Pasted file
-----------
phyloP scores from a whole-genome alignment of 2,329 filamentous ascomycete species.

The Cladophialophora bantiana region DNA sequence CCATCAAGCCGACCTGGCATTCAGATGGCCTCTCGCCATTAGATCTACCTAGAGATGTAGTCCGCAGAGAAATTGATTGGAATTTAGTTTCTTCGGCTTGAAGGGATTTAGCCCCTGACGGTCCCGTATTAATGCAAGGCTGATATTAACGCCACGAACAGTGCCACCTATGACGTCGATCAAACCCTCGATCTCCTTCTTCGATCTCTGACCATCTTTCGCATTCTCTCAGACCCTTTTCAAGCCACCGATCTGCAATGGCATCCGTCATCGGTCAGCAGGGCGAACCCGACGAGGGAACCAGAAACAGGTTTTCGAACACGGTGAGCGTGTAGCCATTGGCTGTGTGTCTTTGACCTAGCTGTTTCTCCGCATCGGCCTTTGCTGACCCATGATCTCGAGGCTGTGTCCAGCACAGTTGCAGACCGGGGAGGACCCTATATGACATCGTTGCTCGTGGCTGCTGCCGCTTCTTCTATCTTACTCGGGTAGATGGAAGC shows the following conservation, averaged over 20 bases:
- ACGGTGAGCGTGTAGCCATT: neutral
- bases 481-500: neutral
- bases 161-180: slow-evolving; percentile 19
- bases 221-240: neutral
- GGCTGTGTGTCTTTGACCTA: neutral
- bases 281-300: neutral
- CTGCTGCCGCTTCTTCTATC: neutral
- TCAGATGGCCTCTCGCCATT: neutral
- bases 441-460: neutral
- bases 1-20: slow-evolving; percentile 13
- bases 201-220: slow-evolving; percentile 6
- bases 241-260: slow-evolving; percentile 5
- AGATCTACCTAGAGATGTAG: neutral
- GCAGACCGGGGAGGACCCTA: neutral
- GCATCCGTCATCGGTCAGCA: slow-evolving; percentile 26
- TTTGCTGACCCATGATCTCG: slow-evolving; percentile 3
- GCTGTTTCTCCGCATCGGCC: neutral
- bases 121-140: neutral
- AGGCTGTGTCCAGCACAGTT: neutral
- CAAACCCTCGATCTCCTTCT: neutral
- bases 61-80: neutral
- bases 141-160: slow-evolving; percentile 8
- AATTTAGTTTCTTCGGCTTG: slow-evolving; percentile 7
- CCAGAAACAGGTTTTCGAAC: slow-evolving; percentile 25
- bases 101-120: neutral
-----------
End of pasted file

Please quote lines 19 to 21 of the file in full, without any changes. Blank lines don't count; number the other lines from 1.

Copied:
- GCTGTTTCTCCGCATCGGCC: neutral
- bases 121-140: neutral
- AGGCTGTGTCCAGCACAGTT: neutral